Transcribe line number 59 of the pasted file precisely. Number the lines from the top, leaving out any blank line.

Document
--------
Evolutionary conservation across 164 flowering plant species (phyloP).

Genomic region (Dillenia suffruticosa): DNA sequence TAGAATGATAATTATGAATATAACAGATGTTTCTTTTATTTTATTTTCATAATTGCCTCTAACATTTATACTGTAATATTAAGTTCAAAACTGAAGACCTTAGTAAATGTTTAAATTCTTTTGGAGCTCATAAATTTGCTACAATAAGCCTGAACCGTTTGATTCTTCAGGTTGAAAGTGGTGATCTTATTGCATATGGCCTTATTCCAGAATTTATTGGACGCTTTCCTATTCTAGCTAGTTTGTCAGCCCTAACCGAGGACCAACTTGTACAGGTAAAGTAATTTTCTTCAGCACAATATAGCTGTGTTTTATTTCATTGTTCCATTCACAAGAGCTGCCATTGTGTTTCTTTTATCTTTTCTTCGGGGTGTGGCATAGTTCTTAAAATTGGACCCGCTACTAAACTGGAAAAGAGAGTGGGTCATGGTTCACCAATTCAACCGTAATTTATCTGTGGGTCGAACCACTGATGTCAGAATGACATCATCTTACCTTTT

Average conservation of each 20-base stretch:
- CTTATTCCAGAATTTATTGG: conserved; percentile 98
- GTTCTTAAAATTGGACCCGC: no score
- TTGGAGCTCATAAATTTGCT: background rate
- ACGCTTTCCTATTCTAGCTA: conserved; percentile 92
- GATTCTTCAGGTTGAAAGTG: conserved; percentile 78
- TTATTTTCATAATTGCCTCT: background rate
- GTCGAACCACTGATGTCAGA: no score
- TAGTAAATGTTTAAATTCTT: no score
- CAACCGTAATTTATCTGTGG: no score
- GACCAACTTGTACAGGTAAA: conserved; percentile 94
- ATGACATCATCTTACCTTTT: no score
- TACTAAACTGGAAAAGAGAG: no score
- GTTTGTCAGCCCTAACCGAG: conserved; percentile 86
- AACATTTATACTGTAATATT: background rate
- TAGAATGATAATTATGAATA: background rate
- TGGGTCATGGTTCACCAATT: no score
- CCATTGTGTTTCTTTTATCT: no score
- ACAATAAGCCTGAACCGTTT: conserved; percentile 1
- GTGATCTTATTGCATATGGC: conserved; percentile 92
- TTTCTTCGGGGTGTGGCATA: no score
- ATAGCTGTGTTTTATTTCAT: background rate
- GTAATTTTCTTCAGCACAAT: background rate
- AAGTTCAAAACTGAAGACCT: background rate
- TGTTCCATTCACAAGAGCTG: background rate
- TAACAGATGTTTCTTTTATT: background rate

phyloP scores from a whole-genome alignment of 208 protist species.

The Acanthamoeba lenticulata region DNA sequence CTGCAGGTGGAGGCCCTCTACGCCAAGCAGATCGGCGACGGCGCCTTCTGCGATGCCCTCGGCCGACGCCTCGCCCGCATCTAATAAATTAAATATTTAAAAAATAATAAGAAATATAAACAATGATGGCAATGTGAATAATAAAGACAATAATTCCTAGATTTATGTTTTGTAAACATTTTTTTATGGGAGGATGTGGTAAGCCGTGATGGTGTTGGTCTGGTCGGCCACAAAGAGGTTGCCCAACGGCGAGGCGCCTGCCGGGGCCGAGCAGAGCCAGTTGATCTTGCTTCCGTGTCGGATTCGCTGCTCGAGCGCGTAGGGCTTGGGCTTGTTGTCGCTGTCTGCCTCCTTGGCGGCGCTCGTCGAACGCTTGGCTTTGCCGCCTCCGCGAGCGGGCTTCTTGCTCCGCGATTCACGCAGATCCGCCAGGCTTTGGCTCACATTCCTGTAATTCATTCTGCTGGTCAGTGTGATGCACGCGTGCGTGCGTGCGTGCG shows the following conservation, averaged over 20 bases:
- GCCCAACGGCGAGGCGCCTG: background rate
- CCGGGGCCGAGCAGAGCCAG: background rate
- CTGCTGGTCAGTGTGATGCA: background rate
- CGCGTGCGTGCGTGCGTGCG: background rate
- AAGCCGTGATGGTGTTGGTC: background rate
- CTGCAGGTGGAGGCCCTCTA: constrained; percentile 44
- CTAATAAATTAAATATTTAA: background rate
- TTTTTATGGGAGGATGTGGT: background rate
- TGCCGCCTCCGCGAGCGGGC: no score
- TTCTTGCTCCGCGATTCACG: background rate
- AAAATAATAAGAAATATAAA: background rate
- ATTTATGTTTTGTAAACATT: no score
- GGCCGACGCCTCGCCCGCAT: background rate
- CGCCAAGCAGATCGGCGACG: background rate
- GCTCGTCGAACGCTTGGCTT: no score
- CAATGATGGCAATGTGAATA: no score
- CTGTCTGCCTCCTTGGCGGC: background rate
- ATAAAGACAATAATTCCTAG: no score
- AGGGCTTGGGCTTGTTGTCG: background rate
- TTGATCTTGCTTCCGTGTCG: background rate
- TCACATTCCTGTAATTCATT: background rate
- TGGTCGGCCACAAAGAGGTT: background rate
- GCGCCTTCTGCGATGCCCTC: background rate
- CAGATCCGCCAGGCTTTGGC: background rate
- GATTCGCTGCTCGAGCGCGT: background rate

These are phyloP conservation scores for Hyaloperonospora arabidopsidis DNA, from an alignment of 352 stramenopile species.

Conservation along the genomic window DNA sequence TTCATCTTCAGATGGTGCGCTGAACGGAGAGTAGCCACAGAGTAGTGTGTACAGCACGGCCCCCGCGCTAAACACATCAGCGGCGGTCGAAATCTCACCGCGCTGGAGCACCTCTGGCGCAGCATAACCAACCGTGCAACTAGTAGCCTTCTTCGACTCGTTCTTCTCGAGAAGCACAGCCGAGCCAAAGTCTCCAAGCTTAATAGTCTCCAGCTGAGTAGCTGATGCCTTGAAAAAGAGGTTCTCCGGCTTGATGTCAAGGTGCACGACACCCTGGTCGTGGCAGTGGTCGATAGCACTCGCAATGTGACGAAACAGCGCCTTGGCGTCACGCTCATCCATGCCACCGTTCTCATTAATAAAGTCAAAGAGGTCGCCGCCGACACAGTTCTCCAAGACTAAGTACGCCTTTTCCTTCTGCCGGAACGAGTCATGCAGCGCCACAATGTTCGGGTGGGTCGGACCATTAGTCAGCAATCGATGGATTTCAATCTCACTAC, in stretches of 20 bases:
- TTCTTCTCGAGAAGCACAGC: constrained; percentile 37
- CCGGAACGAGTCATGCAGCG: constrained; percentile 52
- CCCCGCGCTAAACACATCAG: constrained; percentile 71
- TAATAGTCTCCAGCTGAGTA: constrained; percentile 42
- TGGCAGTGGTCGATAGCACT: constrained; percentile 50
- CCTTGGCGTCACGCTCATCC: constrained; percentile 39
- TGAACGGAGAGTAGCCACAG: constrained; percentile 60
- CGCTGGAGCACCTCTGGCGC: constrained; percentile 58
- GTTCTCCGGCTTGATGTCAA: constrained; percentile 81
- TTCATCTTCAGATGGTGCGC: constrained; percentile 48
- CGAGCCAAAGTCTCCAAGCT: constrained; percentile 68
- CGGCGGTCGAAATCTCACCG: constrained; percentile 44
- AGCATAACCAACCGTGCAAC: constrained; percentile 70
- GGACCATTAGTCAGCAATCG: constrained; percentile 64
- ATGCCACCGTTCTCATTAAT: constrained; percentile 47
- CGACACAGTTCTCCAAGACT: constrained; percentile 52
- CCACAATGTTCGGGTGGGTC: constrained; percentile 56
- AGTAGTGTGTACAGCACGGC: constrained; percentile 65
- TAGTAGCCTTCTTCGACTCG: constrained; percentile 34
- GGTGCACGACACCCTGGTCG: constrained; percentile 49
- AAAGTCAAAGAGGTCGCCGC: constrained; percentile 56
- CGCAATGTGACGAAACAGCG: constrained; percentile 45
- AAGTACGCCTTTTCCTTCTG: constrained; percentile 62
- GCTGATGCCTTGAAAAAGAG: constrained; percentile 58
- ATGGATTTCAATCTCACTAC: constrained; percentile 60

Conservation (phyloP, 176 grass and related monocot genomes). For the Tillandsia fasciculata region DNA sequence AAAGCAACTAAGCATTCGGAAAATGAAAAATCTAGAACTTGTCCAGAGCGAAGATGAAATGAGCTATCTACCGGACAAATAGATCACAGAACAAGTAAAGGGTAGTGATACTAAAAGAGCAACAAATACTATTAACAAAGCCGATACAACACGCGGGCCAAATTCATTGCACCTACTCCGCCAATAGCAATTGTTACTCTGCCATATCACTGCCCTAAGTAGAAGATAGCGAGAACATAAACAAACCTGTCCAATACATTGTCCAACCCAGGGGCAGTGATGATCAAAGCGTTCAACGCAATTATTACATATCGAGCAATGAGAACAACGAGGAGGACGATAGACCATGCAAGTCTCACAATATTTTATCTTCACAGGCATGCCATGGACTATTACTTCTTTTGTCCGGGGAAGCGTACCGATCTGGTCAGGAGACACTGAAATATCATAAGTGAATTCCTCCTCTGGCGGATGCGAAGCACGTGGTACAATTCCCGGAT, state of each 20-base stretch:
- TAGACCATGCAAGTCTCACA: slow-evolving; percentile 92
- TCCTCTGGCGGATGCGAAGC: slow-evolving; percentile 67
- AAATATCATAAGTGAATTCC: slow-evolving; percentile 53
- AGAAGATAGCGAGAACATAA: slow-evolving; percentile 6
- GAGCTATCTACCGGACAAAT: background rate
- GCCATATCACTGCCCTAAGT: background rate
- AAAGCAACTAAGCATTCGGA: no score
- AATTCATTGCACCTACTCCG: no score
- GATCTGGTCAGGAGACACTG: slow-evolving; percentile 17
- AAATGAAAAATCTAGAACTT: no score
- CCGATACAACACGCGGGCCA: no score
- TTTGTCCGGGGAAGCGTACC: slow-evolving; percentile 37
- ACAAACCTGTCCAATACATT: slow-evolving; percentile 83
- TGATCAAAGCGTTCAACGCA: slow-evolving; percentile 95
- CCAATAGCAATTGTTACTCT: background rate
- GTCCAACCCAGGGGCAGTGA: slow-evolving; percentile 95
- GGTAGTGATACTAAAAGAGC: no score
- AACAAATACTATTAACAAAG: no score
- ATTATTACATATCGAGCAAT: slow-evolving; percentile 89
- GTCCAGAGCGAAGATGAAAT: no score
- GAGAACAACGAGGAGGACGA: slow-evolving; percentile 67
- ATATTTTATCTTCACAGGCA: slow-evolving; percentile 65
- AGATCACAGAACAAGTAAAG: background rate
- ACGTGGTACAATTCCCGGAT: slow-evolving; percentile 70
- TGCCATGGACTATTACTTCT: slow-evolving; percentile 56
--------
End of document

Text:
- CCGGAACGAGTCATGCAGCG: constrained; percentile 52